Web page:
Right now we are in the Fort Pierce City Marina, enjoying our time visiting our good friends Lori and Russ. Also seeing a cruising friend we made last year at Treasure Cay, she happens to be a Naval academy grad, class of 1981. They are anchored in the Fort Pierce inlet, I invited they to join us when we went to the Farmers Market next to the marina. They downloaded their dinghy and tied up to our stern. We had a great time looking at all the fresh vegetables, purchased a few items and chatting away. Later that day they joined us in the Captains Lounge to watch the Army –Navy Game. The lounge has a flat screen TV with Dish channels. Michael and I arrived early to make sure we had control of the remote and find the right channel … that took a little while. Debbie and Glenn watched most of the game with us but had to return to their boat before the game was over. It was plain to see that Army was going to win…17 to 10. It was an exciting game to watch with friends.

I am getting excited about going home for Christmas and seeing Friends and Family.

Have a Merry Christmas and a Blessed New Year.

Thank you for following us..

Traveling Soul…OUT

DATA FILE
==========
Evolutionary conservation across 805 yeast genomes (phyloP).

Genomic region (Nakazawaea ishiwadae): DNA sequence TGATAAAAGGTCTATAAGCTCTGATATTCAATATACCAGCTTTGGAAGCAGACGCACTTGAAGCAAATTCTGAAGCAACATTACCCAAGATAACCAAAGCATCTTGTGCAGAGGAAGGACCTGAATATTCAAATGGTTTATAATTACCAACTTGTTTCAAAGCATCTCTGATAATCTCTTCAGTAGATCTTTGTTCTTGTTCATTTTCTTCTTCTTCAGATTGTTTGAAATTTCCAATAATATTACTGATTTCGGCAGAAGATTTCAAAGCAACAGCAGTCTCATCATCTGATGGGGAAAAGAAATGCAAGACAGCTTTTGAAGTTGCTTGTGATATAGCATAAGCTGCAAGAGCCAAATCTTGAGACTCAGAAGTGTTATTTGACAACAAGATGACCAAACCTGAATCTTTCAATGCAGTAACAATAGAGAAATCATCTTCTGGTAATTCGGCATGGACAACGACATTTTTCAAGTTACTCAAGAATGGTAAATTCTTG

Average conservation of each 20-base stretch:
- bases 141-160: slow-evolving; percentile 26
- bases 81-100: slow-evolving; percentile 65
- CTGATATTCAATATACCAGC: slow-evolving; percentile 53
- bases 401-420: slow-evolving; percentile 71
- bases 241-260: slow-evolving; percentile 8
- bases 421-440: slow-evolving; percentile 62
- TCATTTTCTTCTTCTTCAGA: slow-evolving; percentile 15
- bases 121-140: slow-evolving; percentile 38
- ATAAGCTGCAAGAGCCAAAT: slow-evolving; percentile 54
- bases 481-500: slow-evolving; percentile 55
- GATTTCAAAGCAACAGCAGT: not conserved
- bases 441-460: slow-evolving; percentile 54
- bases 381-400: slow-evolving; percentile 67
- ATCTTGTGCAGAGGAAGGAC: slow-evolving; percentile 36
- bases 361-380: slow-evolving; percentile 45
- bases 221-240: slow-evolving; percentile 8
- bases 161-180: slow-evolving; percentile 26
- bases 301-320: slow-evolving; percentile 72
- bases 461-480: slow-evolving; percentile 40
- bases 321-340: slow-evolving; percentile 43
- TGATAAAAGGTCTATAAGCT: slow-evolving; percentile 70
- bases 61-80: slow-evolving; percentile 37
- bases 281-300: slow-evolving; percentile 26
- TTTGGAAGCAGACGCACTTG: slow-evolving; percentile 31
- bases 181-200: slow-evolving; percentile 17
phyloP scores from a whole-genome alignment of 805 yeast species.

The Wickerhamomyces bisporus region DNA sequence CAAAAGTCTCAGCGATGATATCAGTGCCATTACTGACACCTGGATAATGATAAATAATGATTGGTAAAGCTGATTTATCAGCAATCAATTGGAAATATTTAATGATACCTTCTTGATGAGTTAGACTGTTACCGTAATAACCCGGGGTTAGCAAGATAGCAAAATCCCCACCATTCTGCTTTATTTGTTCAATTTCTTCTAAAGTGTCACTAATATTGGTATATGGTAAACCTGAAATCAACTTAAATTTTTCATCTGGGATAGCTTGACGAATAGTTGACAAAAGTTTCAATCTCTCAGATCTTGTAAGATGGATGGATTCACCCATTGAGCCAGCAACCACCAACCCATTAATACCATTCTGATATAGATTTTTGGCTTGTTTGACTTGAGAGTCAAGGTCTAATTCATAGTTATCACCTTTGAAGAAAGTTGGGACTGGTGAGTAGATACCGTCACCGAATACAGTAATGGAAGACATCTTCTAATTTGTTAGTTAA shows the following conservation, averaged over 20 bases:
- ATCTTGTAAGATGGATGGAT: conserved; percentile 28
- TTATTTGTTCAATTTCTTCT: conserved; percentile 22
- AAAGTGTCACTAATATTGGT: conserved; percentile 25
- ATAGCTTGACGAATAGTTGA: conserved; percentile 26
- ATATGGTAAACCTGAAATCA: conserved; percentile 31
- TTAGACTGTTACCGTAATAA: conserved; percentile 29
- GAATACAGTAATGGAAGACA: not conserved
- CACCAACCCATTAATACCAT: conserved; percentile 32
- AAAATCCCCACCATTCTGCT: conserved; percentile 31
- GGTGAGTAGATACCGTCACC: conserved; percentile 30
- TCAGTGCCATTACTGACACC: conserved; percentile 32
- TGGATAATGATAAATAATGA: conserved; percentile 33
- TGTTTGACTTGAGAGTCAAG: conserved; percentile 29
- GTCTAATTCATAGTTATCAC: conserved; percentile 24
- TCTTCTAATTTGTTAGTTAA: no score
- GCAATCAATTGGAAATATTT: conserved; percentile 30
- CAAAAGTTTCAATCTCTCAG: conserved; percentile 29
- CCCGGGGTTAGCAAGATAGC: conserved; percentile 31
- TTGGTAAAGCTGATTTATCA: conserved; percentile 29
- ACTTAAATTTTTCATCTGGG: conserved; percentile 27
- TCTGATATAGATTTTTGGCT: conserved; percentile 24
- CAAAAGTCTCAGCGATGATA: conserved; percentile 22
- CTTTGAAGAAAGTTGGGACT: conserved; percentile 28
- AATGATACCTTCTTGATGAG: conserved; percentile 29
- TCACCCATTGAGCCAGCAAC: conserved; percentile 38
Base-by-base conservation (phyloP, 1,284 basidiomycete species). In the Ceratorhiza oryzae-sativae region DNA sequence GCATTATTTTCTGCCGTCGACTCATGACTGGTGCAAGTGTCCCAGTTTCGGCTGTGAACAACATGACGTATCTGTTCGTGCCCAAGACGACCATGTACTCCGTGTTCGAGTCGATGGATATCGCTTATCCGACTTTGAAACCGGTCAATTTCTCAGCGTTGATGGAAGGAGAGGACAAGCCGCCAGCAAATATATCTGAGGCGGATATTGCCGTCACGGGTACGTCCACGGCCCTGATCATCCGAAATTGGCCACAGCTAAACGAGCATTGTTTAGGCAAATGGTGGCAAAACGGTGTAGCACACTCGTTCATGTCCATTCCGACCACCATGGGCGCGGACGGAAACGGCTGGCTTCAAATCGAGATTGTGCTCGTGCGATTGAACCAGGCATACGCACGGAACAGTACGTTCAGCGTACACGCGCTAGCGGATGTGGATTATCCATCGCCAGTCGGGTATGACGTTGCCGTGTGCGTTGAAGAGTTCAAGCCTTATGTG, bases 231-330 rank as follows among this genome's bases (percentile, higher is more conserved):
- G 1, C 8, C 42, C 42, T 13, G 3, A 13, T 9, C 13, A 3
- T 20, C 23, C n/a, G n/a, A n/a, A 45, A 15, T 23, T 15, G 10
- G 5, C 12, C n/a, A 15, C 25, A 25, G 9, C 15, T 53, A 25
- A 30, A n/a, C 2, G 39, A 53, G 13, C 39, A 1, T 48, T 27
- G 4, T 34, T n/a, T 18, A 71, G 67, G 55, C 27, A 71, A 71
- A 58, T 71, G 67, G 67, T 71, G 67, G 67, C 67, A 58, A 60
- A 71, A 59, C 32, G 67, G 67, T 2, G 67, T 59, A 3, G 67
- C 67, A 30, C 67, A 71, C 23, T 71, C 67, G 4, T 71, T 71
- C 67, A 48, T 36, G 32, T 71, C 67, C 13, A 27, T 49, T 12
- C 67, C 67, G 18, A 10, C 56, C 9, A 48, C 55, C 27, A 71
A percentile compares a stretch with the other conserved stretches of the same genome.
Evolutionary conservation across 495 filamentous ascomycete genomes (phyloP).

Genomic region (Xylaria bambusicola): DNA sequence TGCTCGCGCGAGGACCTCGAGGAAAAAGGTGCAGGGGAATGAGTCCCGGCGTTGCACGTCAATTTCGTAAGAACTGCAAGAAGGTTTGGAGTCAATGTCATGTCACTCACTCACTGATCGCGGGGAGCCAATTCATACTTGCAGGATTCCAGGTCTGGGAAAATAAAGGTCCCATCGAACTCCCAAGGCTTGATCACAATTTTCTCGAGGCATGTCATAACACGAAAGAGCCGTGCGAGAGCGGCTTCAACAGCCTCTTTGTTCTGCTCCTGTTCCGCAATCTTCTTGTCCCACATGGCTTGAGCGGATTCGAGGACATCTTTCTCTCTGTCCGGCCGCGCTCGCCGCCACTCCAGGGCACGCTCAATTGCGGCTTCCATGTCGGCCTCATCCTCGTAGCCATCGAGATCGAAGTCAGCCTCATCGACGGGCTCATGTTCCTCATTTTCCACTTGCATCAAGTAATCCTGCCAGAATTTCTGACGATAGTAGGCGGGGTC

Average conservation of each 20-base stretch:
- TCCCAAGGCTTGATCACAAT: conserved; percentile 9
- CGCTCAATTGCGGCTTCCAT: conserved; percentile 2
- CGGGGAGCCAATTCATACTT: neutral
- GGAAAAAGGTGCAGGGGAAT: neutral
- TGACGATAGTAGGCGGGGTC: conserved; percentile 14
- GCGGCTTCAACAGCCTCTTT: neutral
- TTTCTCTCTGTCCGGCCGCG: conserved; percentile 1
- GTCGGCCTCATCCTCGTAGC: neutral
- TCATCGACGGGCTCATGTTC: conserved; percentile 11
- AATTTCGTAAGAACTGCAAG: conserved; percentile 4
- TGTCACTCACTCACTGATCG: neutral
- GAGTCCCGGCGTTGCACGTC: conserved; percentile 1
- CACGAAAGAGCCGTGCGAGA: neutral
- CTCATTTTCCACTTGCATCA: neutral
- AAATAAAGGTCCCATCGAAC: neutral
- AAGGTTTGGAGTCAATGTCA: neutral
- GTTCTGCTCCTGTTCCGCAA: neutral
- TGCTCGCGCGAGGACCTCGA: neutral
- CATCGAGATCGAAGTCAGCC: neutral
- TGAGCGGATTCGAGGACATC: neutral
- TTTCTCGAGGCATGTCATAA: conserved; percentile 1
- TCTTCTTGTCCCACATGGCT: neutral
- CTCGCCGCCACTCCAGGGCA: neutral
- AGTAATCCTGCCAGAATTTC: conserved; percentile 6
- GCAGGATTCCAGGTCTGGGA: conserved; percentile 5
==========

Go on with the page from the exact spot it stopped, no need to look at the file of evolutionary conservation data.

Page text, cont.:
Wednesday, November 28, 2018

South to Saint Augustine

It was only about a five mile detour off the ICW and all reports indicated that the channel was well marked and deep enough. What those reports did not Say was that with every mile we traveled we moved a decade or so into the past and a hundred miles or more into the wilderness. Finally, we were closing in on our destination. By the time we got there, it was easy to imagine we were with three of our buddies on a boating adventure in the hinterlands of Georgia. And even easier for us to imagine we could hear music – banjo music. You know what kind I mean.  Yes, ladies and gentlemen as we headed to our fuel stop we felt we were in the backwoods of Georgia on the set of the movie Deliverance. Twang, twang, twang, twang.

We should have known something was amiss when we saw the name of the place – the Two-Way Fish Camp.  I don’t know about you, but I have never seen fish going two ways at once, nor have I seen a One-Way Fish Camp. Why you would name something “two-way” fish camp I could not understand. But we were there neither for the “cool” name of the place, nor for the banjo music. We were there because  of the price of the fuel. We needed about 300 gallons. In the past we had gone to the nearby Brunswick Landing Marina because they had excellent fuel prices. This year, though, they were charging $3.309/gallon. Two-Way Fish Camp, was charging only $2.69. That is about 60 cents difference; times 300 gallons is 180 bucks.